That said, I think that bioreactor companies will probably dominate the industry over the long term. In the short term, open ponds probably have an advantage, because they require less technological development and lower capital cost, but their long term potential is limited compared to bioreactors. Open ponds are only practical in areas with abundant water, and these locations will likely be suitable for other forms of farming. High-productivity algae farms will need to be located near a source of carbon dioxide, such as a power plant, and be in sunny locations. These conditions will probably favor the bioreactors, which can be located in dry, sunny locations.
Here's a quick list of the publicly traded companies I know of that are working on algae, and what they do:
Green Star Products, Inc. (GSPI.PK). Green Star's primary business seems to be selling continuous flow biodiesel reactor technology. This is not a great business because it's currently hard to sell biodiesel for more than the cost of the inputs needed to make it. They have also developed a formulation of micronutrients that they think are excellent for increasing the productivity of certain algae strains.
OriginOil, Inc. (OOIL.OB). Origin has developed a process using electromagnetic fields to extract oil from living algae without killing the cell. If they can make it work at reasonable cost, this technology should be a real boon to the industry. Unfortunately, the company is losing money hand over fist, and does not have revenues or cash to speak of. Since the company will have to keep raising new money from investors for the foreseeable future, the stock will almost certainly continue to fall until it can begin to fund its operations internally.
PetroAlgae, (PALG.OB). PetroAlgae is attempting to commercialize an open pond "microcrop" technology (they are working with other small aquatic plants such as duckweed as well as algae.) Yields will likely be relatively low for algae because they do not add carbon dioxide to the process, and they will have to cope with large water losses from evaporation. Like OriginOil, PetroAlgae has no revenues and will need to raise money soon to continue operations. On March 5, the company privately sold stock at $8 per share, despite the fact that its shares are currently trading for around $22 on the open market. I can't imagine why the stock has climbed since it went public in 2008 at around $3. If you can find shares to borrow, this looks like a stock to short.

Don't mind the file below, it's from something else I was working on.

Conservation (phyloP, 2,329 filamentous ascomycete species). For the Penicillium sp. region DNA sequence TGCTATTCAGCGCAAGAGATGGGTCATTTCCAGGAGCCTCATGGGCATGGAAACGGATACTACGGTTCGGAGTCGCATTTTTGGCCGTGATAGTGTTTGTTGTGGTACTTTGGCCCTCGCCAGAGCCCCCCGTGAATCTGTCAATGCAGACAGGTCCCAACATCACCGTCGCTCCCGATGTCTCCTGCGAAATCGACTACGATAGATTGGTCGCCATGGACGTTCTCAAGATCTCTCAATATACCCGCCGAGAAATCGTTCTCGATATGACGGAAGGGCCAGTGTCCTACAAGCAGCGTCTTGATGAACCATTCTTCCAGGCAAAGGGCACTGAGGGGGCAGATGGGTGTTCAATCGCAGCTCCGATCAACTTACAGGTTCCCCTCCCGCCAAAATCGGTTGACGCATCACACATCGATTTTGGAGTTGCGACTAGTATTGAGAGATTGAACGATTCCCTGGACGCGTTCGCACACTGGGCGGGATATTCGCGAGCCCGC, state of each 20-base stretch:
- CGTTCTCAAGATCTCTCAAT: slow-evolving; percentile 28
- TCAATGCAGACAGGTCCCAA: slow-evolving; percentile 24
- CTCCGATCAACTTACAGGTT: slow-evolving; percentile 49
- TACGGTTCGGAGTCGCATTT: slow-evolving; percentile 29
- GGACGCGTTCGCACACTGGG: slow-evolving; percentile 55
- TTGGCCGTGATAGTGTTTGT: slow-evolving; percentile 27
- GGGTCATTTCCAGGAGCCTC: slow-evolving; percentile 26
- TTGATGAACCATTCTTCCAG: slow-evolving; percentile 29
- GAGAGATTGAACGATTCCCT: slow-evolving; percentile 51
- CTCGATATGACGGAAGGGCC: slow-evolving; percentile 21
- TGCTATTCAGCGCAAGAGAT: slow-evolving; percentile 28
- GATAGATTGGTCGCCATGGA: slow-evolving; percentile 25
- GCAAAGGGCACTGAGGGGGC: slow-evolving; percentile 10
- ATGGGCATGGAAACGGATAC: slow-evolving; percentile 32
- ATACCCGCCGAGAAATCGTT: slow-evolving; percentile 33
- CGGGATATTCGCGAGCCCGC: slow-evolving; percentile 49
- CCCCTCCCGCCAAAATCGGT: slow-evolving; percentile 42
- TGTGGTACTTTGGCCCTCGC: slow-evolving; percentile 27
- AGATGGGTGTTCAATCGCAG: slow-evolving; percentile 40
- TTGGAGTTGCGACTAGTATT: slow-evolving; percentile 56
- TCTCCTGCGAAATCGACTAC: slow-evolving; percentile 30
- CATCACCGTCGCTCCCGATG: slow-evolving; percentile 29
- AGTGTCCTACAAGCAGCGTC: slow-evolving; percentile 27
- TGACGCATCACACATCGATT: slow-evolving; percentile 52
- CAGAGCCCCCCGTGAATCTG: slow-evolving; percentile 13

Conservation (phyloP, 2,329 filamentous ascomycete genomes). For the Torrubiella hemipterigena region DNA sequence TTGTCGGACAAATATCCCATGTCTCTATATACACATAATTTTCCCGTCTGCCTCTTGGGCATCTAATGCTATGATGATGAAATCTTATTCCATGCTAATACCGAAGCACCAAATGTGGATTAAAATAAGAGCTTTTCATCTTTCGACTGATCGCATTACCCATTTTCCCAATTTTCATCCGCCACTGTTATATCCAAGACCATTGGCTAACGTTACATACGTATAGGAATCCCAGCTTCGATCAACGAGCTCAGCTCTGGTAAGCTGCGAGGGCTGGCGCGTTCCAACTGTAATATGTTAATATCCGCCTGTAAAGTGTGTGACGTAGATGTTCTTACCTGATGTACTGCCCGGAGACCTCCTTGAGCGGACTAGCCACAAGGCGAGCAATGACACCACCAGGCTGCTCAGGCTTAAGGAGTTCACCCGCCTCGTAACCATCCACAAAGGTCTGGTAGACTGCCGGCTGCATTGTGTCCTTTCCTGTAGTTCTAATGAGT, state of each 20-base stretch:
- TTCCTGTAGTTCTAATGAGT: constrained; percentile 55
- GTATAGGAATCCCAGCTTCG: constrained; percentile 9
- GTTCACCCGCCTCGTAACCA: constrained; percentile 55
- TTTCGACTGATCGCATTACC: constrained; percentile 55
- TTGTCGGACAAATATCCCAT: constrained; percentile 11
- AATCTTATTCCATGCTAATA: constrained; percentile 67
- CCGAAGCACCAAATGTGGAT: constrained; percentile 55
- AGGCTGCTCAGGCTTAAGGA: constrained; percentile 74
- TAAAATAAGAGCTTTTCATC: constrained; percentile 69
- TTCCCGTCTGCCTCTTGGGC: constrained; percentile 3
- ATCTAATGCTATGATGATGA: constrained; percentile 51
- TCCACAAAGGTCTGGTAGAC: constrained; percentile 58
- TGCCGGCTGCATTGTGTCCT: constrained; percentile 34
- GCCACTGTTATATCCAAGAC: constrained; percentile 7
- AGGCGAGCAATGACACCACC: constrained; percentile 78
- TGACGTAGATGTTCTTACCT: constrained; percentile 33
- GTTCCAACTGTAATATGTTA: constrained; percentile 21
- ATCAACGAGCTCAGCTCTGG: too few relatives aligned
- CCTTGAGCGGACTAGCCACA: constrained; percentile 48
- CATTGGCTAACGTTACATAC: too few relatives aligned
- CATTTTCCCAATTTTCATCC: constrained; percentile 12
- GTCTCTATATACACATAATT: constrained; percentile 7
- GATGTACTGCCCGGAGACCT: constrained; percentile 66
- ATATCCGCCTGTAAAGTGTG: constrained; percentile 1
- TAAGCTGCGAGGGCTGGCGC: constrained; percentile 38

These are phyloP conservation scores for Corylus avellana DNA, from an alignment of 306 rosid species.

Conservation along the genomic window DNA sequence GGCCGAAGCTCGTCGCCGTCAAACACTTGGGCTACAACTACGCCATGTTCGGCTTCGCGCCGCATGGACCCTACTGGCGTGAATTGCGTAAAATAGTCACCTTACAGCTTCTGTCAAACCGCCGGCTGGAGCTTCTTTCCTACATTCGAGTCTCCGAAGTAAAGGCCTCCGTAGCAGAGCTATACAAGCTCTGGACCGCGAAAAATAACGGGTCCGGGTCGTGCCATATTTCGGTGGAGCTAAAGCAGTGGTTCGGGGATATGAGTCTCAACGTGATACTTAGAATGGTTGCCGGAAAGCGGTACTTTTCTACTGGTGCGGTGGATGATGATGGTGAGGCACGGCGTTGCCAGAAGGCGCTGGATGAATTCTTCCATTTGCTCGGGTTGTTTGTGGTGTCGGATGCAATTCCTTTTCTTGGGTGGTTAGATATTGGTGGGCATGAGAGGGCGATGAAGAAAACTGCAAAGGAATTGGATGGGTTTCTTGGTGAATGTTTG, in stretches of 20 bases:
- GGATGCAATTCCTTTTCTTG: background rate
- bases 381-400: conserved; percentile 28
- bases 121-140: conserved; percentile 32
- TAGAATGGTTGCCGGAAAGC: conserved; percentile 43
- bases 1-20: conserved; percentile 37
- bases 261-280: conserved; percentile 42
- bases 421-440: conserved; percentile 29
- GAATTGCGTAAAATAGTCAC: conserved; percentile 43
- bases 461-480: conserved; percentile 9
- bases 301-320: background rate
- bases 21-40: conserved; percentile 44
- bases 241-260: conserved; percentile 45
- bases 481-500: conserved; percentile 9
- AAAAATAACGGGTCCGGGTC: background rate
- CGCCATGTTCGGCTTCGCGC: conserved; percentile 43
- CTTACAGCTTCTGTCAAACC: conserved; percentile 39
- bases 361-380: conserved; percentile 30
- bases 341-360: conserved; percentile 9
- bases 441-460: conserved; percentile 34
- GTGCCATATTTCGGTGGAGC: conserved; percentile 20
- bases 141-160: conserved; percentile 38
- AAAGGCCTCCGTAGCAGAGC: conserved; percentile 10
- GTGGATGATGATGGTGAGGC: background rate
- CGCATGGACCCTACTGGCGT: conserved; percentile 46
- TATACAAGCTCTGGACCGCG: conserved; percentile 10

PetroSun Inc. (PSUD.PK). Back in September 2007, PetroSun made a splash as the first public company to try to commercialize algae for biofuel. I was skeptical at the time, and said so in March 2008. My skepticism now seems justified, since now their website has a couple mentions of algae, but the catfish farms they converted into algae farms in 2009 are not mentioned, and their only projects and prospects are traditional oil and gas projects. The stock is down to $0.045 from $0.16 since I panned it in 2008.
Algae has great promise for producing liquid fuels in sufficient quantity to replace petroleum, and it can do so without using excessive water or farmland. That potential, however, is fairly far off. The technology is capital intensive and far from commercialization, a combination almost certain to make investors in the public stocks poorer rather than richer. If and when fuel made from algae is available in significant quantity to make a dent in our thirst for fossil fuels, it will probably have been developed by companies that public investors cannot currently buy. Stock market investors should wait until this industry matures from its current infancy to something closer to adolescence. Buyers of the current batch of infant companies are likely to suffer the fate of other new parents: many sleepless nights.
Other articles in this series on Peak Oil investments:
- Vehicle electrification and hydrogen
- Natural Gas Vehicles
Gas-to-Liquids, and Coal-to-Liquids.